Batu Karas is a secret Indonesian surf spot, only known to those in the know, so implies one website that offers a tour to an unnamed, charming surf village offering sand barrels and shorty takeoffs on a 300 meter point break.
In 2006, Tom Williams, owner of Bonsai Bungalows, came to Batu Karas on a holiday, fell in love with the village, and never left. A local surfer showed him the plot of land where Bonsai Bungalows now stands and he made a snap decision to buy it. He realized there would be pitfalls, but also knew they could be dealt with along the way, as they have.
So, what is it about Batu Karas that makes it so special?
Batu Karas is a sleepy village, possessing a rare charm and friendly vibe, despite recent growth in tourism to the area.
The locals are a large part of what makes Batu Karas special – always ready with a smile, eager to interact with visitors, and they seem to have a good understanding of what travelers want to experience.
It’s the best place in Java to learn to surf – lessons from talented local surfers are readily available. But, you don’t have to be a surfer to feel at home here – you may choose to simply relax on the beach, and enjoy the charm of this relaxed fishing village.
There is no one trying to sell you sunglasses, sarongs, or massages on the beach, your privacy is warmly respected, and yet, if you do need something – a bike to rent or a guide to a nearby place of interest – then they will easily accommodate your needs. Prices for things such as surf board, bike, and boat rental are fairly fixed in the village, which helps to avoid haggling, and any ill feelings or misunderstandings.
Although choices for places to eat are a little limited, the few restaurants that do exist are friendly and have a nice atmosphere. Jesfas restaurant in particular, is a warm, friendly, family run establishment and a popular meeting spot for locals and tourists alike. If it’s a delicious seafood meal with fresh local produce you seek, then Bay View restaurant has an impressive array of lobsters, tiger prawns and local fish, freshly caught on the day.
Night life is fairly non existent, but partying is not really what this place is about – its true asset is that it’s a relaxed friendly little village where the days can be passed eating, surfing, and simply lazing in a hammock and working on your sun tan. There are plenty of adventurous things to do in the surrounding areas, but for Batu Karas itself, there is just one rule – take it easy and soak up the serenity!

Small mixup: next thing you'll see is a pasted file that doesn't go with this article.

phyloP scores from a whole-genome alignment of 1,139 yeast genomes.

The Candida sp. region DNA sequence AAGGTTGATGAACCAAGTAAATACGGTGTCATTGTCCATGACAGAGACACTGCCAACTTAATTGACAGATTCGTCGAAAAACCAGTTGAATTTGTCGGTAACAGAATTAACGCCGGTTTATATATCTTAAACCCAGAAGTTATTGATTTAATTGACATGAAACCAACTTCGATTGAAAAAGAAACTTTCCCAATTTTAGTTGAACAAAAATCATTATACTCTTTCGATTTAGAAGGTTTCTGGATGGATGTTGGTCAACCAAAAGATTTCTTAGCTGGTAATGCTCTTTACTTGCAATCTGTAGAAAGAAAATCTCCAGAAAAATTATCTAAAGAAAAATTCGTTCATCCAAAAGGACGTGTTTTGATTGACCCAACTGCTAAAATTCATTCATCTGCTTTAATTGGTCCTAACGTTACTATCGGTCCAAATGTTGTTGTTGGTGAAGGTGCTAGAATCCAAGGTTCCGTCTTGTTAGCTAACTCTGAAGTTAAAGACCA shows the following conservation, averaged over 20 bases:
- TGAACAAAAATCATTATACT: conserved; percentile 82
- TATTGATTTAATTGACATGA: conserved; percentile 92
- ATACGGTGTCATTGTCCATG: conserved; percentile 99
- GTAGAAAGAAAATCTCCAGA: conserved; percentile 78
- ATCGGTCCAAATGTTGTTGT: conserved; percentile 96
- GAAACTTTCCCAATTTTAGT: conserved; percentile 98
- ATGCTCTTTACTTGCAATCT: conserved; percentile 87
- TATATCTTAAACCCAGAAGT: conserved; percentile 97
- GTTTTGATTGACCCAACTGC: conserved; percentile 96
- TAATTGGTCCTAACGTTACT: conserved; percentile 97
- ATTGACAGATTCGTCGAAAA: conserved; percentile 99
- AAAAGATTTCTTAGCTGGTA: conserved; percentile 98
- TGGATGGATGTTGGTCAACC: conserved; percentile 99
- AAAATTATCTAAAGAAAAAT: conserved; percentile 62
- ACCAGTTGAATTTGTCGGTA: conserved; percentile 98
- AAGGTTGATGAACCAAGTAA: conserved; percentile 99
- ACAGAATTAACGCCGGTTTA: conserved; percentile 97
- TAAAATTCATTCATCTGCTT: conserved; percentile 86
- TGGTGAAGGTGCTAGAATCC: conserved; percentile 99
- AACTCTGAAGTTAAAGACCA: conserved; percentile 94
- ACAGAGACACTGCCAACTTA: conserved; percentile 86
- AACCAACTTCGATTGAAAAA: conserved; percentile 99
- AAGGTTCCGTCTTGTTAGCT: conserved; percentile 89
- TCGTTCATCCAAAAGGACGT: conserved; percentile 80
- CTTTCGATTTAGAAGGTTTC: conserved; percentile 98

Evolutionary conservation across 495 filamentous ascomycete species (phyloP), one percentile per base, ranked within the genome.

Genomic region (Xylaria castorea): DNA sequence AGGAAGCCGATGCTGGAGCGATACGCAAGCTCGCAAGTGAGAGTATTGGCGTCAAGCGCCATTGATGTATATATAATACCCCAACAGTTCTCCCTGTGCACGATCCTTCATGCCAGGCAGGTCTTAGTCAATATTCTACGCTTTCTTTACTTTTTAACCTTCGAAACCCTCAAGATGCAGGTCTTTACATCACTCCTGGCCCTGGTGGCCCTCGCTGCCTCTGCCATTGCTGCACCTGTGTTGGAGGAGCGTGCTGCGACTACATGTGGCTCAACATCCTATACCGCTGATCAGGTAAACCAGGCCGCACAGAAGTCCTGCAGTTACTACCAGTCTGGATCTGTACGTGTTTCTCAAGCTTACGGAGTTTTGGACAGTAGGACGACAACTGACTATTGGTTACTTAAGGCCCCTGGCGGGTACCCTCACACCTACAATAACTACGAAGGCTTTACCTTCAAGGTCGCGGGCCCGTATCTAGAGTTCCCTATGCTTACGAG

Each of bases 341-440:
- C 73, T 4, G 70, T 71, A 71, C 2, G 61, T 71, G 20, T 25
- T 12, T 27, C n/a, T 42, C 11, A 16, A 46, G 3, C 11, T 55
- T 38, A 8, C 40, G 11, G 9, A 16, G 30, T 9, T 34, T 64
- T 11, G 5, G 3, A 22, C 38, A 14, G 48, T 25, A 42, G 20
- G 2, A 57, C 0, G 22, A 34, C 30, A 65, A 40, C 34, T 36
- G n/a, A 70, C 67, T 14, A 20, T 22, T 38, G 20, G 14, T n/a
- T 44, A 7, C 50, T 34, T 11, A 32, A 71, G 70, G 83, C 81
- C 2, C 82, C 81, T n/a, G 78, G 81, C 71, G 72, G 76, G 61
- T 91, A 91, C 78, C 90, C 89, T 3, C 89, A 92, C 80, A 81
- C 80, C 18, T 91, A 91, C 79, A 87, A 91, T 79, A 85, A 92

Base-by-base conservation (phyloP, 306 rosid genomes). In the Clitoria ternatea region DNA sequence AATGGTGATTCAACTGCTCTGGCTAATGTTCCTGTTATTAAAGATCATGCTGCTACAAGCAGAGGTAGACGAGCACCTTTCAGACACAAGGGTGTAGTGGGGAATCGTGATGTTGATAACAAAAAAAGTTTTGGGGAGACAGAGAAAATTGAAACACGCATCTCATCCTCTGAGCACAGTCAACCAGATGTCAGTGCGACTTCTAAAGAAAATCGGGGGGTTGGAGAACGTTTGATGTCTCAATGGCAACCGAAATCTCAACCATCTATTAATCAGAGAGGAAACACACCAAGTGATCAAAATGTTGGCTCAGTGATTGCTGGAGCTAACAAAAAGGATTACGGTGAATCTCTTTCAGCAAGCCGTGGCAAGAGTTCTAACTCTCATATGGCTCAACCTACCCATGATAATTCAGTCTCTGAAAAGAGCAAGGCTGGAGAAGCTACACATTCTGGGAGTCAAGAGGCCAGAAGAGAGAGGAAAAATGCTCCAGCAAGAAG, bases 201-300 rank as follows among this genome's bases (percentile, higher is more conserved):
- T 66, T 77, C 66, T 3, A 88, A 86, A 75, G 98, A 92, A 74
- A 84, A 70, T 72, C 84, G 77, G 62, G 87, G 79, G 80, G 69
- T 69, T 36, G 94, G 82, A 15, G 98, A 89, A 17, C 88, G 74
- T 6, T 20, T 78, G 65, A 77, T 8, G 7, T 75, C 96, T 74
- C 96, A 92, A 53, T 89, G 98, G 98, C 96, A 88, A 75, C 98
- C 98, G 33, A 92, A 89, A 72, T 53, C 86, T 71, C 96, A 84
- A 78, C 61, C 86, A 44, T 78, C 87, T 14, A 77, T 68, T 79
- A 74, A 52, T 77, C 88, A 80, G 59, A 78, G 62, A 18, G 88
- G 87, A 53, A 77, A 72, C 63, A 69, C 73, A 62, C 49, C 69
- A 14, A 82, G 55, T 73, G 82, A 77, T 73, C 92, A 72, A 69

Getting to Batu Karas
By Bus : to Pangandaran, then to Cijulang, then an ojek to Batu Karas.
Walking from Cijulang is also an option. From the bus station in Cijulang, go left about a half km, across a bridge. Turn left just after the bridge, walk through the sawmill, then onto a very easy to follow path that will take you through the jungle, across a bamboo bridge, then to the main road. Turn left at the “Y” intersection, and follow the road into Batu Karas. It’s about 4.5 km from Cijulang and takes about an hour.
The path from Cijulang to Batu Karas looks like this :
Top left : After you turn left after crossing the bridge on the main road.
Top right : At the top of the hill, turn right.
Bottom left : Walk straight to the top of the next hill.
Bottom right : Follow the nice tree-lined path through the jungle.
Cross the beautiful bridge.
Top left : After you cross the bridge, pay the Rp.5000 toll.
Top right : Turn right, and walk down this path for about 100 meters.
Bottom left : Turn left at this intersection.
Bottom right : Enjoy the walk through the villages.
Top left : Continue walking along the shady, tree-lined road.
Top right : Past children who seldom see a foreigner.
Bottom left : To the end of the road at Batu Karas.
Bottom right : Turn right, and walk about half km to the main village.
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